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Archive for January 8th, 2017


Matthew 2:1-12: Do Not Fear – Part XIV

Sunday, January 8, 2017

tissot-the-magi-in-the-house-of-herod-719x596x721

James Tissot: The Magi in the House of Herod

Matthew describes divergent reactions to the news that a new king has come to Judea. Scholars from the east spend time and finances looking for this new leader. King Herod and the city of Jerusalem show us a different response. What is our own reaction to this news?

Magi from the east arrived in Jerusalem, saying, “Where is He who has been born King of the Jews? For we saw His star in the east and have come to worship Him.”

When Herod the king heard this, he was troubled, and all Jerusalem with him.

In the Day by Day meditation presented in today’s MAGNIFICAT, Fr. Alfred Delp has more words for us about the magi. They are the men with clear eyes that probe things to their very depths. They have a real hunger and thirst for knowledge. And we might ask . . . what is our own hunger? After what do we thirst?

Delp’s words mean more to us when we remember that he died in a Nazi concentration camp: I know what that means now. They are capable of arriving at right decisions. They subordinate their lives to the end in view and they willingly journey to the ends of the earth in quest of knowledge, following a star, a sign, obeying an inner voice that would never have made itself heard but for the hunger and the intense alertness that hunger produces. And we might ask ourselves . . . are we willing to subordinate our lives to such a quest? Are we willing to give up the familiarity of our fears to follow the star, the sign that Christ wants to move and act in us? Do we genuinely welcome the newness of the Christ child? Are we willing to accept this gift of Epiphany, this revelation, this surprise?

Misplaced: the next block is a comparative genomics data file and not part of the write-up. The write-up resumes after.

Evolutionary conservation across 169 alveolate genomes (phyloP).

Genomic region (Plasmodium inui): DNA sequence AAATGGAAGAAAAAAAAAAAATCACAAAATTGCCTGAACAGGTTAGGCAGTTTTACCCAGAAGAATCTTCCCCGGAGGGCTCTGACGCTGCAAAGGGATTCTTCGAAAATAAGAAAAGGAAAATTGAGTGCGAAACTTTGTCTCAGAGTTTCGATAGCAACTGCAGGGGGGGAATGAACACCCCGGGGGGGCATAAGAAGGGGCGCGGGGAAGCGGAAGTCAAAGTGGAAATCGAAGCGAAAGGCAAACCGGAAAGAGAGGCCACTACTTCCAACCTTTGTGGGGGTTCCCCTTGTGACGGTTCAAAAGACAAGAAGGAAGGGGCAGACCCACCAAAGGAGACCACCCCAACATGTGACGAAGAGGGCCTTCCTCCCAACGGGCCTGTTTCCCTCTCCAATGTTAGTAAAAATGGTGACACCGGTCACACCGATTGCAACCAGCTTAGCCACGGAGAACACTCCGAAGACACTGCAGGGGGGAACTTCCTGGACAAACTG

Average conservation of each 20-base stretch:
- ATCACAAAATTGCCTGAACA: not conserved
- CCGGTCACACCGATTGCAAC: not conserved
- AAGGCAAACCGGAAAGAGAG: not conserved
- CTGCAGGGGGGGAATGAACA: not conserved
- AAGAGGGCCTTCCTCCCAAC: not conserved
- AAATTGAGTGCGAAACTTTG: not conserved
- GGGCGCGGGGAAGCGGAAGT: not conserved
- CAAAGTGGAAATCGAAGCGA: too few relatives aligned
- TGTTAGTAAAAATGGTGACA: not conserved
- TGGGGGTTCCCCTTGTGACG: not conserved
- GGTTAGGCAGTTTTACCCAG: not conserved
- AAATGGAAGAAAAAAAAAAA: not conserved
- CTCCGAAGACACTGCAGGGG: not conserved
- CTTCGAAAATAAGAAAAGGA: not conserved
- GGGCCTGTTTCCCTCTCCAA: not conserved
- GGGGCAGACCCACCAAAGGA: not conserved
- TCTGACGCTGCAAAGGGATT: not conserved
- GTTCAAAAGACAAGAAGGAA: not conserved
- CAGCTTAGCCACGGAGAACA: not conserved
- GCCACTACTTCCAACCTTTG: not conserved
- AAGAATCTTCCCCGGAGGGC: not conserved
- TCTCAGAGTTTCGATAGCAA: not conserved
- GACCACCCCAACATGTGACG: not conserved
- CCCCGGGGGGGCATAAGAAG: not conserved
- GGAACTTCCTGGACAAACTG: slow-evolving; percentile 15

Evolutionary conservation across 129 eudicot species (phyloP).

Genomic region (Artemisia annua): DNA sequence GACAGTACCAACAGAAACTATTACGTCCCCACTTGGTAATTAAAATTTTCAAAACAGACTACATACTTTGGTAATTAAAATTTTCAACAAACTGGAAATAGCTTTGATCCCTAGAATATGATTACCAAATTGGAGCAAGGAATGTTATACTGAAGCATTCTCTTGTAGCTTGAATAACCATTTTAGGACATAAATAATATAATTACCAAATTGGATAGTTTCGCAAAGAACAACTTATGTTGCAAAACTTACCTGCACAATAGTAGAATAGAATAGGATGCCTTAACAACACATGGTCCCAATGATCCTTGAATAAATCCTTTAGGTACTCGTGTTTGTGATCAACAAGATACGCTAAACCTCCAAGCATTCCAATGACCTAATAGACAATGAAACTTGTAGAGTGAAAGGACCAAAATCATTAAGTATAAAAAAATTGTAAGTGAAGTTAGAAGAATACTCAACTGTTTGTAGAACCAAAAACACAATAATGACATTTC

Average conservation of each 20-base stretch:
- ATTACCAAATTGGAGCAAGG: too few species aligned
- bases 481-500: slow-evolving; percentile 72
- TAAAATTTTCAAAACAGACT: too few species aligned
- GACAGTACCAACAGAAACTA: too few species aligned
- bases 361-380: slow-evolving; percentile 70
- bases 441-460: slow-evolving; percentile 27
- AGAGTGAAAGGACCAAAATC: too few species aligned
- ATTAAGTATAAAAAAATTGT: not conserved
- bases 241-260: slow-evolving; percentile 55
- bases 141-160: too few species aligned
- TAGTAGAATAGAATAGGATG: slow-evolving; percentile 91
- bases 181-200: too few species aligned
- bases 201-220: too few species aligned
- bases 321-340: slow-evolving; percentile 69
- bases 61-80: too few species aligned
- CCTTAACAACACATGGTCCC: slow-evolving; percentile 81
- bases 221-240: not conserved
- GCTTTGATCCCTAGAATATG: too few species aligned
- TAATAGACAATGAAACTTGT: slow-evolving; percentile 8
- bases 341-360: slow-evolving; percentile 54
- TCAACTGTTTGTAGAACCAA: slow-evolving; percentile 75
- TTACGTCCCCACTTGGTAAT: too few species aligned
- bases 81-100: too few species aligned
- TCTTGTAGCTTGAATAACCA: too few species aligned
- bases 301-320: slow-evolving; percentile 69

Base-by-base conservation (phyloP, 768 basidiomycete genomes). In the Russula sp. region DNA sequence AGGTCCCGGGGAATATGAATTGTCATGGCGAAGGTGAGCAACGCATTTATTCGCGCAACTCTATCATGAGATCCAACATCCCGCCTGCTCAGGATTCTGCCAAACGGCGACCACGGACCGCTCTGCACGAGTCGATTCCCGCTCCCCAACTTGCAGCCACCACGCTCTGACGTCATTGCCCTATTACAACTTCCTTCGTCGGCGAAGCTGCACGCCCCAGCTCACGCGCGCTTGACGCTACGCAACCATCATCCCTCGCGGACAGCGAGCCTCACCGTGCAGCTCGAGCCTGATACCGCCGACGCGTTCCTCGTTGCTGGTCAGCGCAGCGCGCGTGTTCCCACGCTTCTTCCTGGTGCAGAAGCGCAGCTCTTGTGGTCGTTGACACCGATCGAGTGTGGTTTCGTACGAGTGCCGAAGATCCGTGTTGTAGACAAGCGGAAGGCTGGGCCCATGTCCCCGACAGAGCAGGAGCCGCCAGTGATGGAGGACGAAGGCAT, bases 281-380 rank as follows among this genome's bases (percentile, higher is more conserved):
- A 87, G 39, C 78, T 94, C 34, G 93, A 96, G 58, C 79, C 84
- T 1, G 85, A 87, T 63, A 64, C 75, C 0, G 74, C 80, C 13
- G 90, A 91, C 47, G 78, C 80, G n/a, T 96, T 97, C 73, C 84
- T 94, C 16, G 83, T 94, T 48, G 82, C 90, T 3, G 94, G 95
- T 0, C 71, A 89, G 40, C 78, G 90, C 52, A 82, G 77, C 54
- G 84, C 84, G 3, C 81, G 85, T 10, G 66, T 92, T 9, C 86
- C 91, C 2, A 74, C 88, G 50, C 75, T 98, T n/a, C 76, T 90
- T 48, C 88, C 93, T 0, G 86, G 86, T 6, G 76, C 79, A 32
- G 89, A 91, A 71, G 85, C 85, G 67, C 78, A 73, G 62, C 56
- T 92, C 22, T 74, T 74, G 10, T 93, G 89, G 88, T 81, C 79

More from Delp: What are we looking for anyway? And where will we find genuine yearning so strong that neither fatigue, nor distance, nor fear of the unknown, nor loneliness, nor ridicule will deter us? And we might ask . . . are we willing to take on these questions each day as we rise, each Noontime as we pause, and each evening as we retire?

Herod responds to this mystery of knowledge, redemption and love with his familiar fears. He flies into a rage and lashes out at this child who represents something new. The magi, on the other hand, tell us how to take in the gift of this child who grows to be a man willing to sacrifice all in order to save us.

bhreligion-science-and-the-journey-of-the-magiThey rejoiced exceedingly with great joy. After coming into the house they saw the Child with Mary His mother; and they fell to the ground and worshiped Him. Opening their treasures, they presented to Him gifts of gold, frankincense, and myrrh. And having been warned by God in a dream not to return to Herod, the magi left for their own country by another way.

As we close this Christmastide, we reflect on our willingness to give our fears to the Christ who is able to turn harm into good. As we carry this season of joy into the new year, we consider our openness to the journey of life in Christ, the quest for a food that satisfies for eternity. And we consider our persistence in the pursuit of the star that will lead us to Christ and his surprising offer of eternal peace. This is an Epiphany worth celebrating.

For a homily on spirituality versus religion, and today’s feast as a journey of seeking – our quest for God, and God’s relentless quest for our hearts, click on the image of the Magi and the Holy Family. 

Cameron, Peter John. “Day by Day.” MAGNIFICAT. 8.1 (2017): 115-116. Print.  

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